Piland Corp. v. League Const. Co., Inc.Annotate this Case
380 S.E.2d 652 (1989)
PILAND CORPORATION v. LEAGUE CONSTRUCTION COMPANY, INC.
Record No. 870620.
Supreme Court of Virginia.
June 9, 1989.
Michael J. Goergen, Washington, D.C., (Schilling & McCormick, P.C., on briefs), for appellant.
John C. Warley, Jr., for appellee.
Present: All the Justices.
The questions in this appeal are (1) whether the trial court appropriately granted summary judgment in a contract dispute when one party attempted to invoke arbitration pursuant to the contract, and (2) whether an unliquidated claim for money damages may be maintained as a counterclaim against a liquidated claim for damages when the claims involve the same parties but arise from separate contracts.
League Construction Company, Inc. (League) was a subcontractor providing cement work to the general contractor, Piland Corporation (Piland) on two projects: Langley Air Force Base (Langley project) and Old Dominion University (ODU project). League sued Piland for $25,300, allegedly due under the Langley project contract. In its response, Piland admitted it withheld the retainage on the Langley project, $25,300, but alleged that, under the contract, it was entitled to certain back charges and delay damages from League. Piland maintained that the dispute should be arbitrated pursuant to the contract terms and sought a stay pending such arbitration.
Piland included a counterclaim in its answer and grounds of defense which alleged that League caused approximately $85,000 in damages for faulty work performed on the ODU project. Piland asserted the right to set off its damages on the ODU project *653 against League's claim on the Langley project.
In its answer to the counterclaim, League denied any liability on the ODU contract, moved for dismissal of the counterclaim, and filed a motion for summary judgment.
Following a hearing and submission of additional memoranda, the trial court awarded League summary judgment against Piland in the amount of $25,300. The court based its decision on Piland's admission of paragraph 4 of the motion for declaratory judgment. Paragraph 4 stated:Plaintiff performed the work called for by the written contract in a skillful and diligent manor [sic] to the satisfaction of both the defendant and the Army Corps of Engineers, which is responsible for acceptance of the work performed by plaintiff.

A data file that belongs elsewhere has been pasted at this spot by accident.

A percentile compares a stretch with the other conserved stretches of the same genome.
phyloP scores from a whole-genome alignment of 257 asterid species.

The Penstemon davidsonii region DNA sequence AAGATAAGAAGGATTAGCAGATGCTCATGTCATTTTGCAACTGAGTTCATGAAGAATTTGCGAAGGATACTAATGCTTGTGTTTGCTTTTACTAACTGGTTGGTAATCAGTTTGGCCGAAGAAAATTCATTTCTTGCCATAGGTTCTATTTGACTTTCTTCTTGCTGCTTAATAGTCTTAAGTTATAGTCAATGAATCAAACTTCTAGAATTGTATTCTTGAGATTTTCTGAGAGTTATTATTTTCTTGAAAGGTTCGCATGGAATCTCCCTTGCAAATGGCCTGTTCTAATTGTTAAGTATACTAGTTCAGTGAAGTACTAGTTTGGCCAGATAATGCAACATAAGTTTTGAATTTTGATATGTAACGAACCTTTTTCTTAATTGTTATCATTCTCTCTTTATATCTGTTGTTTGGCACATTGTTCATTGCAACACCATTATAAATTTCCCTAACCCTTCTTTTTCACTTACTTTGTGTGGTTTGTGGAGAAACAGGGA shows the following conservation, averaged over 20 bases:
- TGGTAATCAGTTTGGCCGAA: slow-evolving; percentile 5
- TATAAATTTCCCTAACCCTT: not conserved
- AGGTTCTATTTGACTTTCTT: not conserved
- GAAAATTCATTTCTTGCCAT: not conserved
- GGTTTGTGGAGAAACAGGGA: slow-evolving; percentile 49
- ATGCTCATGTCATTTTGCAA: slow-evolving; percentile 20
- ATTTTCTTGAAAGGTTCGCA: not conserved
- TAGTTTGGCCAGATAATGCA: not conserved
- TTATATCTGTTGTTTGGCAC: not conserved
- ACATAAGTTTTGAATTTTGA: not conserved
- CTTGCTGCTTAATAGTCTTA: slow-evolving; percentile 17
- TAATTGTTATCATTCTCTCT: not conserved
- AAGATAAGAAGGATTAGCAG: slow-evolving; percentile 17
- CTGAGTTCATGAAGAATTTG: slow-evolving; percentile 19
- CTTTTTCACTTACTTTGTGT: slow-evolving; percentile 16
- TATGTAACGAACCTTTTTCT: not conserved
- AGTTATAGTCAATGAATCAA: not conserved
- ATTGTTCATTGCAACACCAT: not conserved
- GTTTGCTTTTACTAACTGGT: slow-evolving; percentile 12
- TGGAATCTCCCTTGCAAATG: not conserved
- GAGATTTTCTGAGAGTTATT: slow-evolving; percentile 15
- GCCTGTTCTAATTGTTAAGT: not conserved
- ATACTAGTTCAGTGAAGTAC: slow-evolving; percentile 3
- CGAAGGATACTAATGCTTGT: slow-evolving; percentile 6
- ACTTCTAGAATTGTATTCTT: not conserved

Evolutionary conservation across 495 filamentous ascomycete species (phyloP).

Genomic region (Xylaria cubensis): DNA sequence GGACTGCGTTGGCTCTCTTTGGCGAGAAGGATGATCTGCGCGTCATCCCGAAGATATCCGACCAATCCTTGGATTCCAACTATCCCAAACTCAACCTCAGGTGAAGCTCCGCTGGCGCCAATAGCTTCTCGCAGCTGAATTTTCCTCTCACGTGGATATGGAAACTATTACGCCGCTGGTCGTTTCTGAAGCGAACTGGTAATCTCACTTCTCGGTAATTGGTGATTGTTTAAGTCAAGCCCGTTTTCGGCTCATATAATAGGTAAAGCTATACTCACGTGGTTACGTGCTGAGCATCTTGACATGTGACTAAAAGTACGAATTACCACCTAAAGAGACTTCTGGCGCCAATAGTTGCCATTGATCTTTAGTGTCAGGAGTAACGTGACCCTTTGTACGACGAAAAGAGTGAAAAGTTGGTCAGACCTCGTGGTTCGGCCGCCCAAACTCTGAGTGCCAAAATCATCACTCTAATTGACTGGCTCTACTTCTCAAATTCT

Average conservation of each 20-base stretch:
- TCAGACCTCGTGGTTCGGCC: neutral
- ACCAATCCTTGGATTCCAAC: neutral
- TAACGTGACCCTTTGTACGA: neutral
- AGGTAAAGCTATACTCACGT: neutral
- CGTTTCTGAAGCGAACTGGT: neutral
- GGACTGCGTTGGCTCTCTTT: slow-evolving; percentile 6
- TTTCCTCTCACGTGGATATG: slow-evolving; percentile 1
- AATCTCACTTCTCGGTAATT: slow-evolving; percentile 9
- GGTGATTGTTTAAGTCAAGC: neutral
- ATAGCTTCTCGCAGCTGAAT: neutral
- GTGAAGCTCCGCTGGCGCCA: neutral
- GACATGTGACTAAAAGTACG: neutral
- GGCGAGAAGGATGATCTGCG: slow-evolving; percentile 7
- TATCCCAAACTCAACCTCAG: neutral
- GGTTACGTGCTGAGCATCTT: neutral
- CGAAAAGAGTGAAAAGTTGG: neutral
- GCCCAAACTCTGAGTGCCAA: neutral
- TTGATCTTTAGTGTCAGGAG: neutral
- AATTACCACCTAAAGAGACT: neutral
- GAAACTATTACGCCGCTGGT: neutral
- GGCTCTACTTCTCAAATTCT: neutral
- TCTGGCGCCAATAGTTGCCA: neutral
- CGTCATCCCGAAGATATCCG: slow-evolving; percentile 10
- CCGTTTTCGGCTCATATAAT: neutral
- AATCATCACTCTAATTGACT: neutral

As a result of this admission, the court gave no weight to the claims for back charges and delay damages nor the demand for arbitration. Instead the court viewed the claims as an attempt by Piland to vary its "unequivocal admission" as to the truth of paragraph 4. Additionally, the court concluded that Piland's counterclaim under the ODU contract could not be set off against its debt to League under the Langley contract because the $25,300 constituted a liquidated debt admittedly due League, while Piland's claim for $85,000 was for unliquidated damages.
On appeal, Piland argues that the trial court erred in granting League's motion for summary judgment, in denying Piland's request for a stay pending arbitration, and in holding that Piland could not claim unliquidated damages as a set-off against liquidated damages. We agree.
"Summary judgment shall not be entered if any material fact is genuinely in dispute." Rule 3:18. It is not a substitute for trial when an issue of fact exists. Kasco Mills, Inc. v. Ferebee, 197 Va. 589, 593, 90 S.E.2d 866, 870 (1956). Upon considering a motion for summary judgment, the court must rule, as a matter of law, on the sufficiency of the evidence; it does not weigh the evidence as a finder of fact. Accordingly, the court must draw those inferences most favorable to the non-moving party. Bloodworth v. Ellis, 221 Va. 18, 23, 267 S.E.2d 96, 99 (1980).